While MLK Was Lying In Repose At Spelman, Organist Joyce Johnson Played On

Thousands of mourners file into Sisters Chapel at Spellman College in Atlanta to pay final respects to slain civil rights leader Dr. Martin Luther King, Jr., lying in state, April 8, 1968. (Jack Thornell/Associated Press)
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Shortly after his death, Dr. Martin Luther King Jr.’s body was brought to Spelman College, and people from around the world came to pay their respects. The woman who played the organ for those visitors was former Spelman professor Dr. Joyce Johnson.

Johnson spoke with WABE’s Rose Scott to reflect on the day that King died and how it affected the Spelman campus.

On the April 4, 1968 — the day that King died — Johnson and her husband were celebrating their anniversary.

“When we arrived back at home, the babysitter told us that Martin Luther King Jr. had been assassinated in Memphis,” she said. “It was unbelievable.”

Johnson was concerned about what would happen in Atlanta. At the Spelman campus, she said there was “pandemonium everywhere.”

“Everyone was just upset and concerned,” she said. “There was anger. There was sadness. All kinds of emotions were being expressed on campus.”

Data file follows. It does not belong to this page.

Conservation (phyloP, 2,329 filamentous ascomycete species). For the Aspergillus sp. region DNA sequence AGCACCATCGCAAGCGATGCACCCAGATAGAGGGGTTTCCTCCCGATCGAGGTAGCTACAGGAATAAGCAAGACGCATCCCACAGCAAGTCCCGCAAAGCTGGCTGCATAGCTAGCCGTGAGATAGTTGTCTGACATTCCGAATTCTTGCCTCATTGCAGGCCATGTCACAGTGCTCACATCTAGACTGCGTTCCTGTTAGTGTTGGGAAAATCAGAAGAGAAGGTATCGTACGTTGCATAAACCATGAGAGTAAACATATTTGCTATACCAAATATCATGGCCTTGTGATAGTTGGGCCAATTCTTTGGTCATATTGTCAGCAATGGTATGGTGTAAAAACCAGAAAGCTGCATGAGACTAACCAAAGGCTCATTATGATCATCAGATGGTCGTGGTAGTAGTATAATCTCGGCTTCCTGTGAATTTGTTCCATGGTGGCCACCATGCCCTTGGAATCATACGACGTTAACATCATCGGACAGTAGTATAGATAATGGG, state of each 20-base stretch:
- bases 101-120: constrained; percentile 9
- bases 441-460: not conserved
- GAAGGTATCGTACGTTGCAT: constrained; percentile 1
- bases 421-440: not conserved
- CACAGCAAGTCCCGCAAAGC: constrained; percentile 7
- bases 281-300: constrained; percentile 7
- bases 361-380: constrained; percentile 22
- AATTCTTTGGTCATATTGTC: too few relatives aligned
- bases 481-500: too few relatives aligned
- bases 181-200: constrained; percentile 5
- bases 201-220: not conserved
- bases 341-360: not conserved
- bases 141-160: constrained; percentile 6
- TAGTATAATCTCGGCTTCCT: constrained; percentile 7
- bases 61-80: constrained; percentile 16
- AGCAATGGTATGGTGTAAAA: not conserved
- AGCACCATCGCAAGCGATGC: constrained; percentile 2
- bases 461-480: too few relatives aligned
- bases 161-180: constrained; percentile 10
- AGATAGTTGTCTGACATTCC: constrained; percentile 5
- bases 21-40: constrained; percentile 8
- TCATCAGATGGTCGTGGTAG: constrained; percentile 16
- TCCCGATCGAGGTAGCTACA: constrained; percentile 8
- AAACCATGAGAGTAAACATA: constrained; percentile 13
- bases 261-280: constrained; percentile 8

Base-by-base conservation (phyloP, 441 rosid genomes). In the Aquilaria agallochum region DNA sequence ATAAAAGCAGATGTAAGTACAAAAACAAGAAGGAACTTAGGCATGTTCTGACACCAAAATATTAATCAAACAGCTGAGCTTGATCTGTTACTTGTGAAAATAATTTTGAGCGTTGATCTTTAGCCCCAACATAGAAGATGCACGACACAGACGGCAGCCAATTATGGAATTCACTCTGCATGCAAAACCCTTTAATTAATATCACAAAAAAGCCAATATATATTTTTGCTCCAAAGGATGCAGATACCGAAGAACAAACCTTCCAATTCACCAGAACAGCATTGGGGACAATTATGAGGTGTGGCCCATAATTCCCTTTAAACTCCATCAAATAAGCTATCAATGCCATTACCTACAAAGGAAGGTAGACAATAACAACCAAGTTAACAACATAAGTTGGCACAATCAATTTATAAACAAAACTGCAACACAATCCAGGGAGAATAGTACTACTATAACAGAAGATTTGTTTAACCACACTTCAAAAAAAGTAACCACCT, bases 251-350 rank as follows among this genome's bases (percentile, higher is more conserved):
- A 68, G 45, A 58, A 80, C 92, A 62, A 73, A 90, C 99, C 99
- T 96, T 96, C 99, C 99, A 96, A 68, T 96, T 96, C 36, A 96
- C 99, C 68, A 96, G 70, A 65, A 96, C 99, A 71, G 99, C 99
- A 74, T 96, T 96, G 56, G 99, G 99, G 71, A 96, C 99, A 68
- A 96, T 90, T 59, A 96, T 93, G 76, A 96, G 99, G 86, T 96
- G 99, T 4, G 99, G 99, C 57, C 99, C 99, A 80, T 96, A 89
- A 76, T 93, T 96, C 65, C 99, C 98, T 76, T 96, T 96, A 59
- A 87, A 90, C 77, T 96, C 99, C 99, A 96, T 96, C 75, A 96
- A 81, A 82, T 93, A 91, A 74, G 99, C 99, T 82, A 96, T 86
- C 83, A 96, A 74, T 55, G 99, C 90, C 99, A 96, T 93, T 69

Yet, Johnson tried to stay alert and to do what she was supposed to do.

“I was asked to play (the organ) for those two days by the college minister here who was fulfilling the request of Mrs. King,” Johnson said.

She said her husband recalls her playing into the night after the first day that King’s body was at Spelman.

“In terms of choosing music, it was not difficult to choose quiet, reflective music, some of which may have been spirituals,” Johnson said.

Johnson has been the organist at Spelman since 1955. Music has been a big part of her life.

During her interview on “Closer Look,” Johnson also reflected on how things have changed in the 50 years after King’s death.

“As the old saying goes, ‘The more things change, the more things stay the same,’” she said. “Sometimes it’s been very difficult to access the progress that has been made in these 50 years.”

She acknowledged that while the civil rights movement brought positive changes for African Americans, there is still work to be done.

“A large part of our population is in need of better education, better health care, better respect, better protection from the police, (and) increased opportunities for their personal growth,” she said.

Dr. Joyce Johnson, professor emerita and Spelman College organist. (Candace Wheeler/WABE)